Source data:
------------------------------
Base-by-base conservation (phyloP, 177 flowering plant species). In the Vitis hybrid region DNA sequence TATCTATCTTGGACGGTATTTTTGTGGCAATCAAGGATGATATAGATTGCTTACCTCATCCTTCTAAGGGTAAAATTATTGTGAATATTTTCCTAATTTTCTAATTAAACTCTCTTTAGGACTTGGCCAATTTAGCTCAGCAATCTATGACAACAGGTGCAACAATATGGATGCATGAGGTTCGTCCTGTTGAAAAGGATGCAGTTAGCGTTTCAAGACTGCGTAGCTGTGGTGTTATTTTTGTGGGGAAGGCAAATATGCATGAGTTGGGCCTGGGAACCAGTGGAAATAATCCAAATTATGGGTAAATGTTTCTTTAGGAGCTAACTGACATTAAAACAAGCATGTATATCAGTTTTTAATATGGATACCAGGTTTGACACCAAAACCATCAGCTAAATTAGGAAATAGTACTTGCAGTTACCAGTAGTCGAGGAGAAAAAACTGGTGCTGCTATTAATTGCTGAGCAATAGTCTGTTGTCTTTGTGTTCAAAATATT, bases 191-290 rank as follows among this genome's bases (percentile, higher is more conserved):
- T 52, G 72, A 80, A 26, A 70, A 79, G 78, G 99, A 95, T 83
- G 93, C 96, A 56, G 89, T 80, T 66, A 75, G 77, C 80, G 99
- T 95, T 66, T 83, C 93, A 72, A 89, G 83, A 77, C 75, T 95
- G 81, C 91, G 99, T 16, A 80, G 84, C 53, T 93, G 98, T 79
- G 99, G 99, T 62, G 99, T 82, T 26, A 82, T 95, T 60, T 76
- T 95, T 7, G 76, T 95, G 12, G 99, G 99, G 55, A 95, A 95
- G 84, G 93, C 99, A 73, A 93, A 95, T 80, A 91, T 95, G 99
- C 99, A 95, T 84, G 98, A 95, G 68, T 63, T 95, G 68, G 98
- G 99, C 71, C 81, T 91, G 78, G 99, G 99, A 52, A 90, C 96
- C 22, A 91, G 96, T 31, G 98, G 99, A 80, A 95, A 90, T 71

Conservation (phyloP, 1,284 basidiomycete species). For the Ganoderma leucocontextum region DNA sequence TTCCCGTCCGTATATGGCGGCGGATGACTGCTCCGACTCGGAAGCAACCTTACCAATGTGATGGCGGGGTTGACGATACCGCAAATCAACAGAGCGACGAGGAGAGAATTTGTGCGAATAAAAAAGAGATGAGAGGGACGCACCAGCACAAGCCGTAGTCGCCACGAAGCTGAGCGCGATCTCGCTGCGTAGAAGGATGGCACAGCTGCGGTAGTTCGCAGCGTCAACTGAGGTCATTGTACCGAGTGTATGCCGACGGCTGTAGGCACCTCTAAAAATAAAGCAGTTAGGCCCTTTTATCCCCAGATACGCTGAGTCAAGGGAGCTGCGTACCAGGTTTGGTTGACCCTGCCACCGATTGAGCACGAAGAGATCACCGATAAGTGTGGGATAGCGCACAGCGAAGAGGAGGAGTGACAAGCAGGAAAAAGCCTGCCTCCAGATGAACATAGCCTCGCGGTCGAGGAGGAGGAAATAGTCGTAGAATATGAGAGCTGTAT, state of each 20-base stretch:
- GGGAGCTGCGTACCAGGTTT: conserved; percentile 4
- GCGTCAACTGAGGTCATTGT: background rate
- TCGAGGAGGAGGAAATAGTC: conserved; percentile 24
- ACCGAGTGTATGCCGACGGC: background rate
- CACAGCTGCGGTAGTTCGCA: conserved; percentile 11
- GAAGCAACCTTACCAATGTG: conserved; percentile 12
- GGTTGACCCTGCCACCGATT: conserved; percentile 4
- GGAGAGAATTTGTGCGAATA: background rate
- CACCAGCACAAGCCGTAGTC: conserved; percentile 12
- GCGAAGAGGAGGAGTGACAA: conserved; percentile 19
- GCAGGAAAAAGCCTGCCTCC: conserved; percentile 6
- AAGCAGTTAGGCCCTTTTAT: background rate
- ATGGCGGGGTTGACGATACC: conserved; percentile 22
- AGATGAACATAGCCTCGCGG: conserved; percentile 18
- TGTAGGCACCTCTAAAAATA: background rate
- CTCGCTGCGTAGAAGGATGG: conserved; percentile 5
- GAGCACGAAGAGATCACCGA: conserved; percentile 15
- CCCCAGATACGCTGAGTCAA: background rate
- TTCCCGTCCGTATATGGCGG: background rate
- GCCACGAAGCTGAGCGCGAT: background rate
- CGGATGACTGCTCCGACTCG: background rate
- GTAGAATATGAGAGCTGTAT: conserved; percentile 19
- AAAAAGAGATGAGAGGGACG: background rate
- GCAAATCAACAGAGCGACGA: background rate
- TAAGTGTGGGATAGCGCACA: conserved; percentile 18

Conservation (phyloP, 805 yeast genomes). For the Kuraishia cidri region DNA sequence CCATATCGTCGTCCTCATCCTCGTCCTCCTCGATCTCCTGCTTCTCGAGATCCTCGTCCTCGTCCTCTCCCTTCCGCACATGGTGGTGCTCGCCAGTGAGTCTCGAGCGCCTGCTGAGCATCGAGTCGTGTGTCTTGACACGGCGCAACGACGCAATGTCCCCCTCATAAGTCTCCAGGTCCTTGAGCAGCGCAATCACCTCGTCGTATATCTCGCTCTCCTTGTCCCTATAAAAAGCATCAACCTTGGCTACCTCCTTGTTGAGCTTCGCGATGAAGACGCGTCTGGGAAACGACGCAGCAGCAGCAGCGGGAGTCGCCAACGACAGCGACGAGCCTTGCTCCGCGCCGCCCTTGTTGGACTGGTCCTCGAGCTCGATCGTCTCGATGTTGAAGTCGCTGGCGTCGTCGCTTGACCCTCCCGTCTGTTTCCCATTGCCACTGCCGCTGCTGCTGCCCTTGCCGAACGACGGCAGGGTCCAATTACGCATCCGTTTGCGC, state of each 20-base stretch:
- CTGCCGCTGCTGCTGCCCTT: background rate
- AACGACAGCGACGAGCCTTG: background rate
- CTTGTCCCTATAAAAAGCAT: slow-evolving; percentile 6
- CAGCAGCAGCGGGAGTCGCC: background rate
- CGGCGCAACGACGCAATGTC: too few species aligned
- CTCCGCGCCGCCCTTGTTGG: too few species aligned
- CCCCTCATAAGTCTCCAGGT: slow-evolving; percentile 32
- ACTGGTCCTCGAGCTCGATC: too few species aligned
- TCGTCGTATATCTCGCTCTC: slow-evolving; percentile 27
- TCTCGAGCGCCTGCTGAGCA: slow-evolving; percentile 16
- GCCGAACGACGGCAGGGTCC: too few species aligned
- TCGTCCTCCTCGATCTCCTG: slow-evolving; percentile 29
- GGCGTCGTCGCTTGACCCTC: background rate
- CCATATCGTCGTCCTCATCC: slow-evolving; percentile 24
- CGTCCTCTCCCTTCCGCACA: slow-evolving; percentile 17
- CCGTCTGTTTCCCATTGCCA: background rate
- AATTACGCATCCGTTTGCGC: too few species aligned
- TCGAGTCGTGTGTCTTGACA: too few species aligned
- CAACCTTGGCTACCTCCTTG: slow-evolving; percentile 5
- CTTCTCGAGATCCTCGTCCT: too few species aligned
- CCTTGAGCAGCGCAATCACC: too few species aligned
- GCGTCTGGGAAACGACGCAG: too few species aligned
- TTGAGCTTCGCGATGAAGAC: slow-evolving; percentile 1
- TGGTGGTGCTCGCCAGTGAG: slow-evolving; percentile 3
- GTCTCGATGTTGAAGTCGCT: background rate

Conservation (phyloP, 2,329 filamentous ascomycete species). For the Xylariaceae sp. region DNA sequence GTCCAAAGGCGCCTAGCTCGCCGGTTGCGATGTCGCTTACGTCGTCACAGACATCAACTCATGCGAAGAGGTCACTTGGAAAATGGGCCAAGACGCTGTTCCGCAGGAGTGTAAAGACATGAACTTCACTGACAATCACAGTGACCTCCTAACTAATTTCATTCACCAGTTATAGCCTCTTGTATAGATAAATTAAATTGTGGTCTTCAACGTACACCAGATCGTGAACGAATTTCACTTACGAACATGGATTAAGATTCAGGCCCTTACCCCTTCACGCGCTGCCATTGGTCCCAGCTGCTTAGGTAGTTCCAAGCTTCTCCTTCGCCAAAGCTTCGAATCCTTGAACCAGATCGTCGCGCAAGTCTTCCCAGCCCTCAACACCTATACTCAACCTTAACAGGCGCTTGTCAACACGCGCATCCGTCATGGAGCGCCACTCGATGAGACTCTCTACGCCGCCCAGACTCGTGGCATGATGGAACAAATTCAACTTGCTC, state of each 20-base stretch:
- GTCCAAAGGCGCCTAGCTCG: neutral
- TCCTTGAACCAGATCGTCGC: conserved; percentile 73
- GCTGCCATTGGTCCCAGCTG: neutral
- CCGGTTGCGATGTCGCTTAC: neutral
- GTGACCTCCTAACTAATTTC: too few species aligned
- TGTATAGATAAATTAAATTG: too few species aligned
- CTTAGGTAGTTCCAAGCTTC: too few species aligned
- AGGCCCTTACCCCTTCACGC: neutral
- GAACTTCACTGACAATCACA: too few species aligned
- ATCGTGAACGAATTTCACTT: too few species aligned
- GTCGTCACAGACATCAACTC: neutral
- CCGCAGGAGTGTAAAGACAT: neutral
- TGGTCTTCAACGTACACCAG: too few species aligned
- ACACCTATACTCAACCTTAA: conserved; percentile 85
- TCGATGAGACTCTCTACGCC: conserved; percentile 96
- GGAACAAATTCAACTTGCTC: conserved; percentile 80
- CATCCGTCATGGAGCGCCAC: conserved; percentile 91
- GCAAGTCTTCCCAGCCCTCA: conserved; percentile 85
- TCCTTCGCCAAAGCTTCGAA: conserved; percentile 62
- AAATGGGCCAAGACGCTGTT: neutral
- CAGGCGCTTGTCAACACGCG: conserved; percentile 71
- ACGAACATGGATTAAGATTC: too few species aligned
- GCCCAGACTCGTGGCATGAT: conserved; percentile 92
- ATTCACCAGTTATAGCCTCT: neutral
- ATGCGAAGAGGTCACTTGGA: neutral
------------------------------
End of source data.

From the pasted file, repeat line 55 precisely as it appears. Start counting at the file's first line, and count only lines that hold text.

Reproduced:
- AATTACGCATCCGTTTGCGC: too few species aligned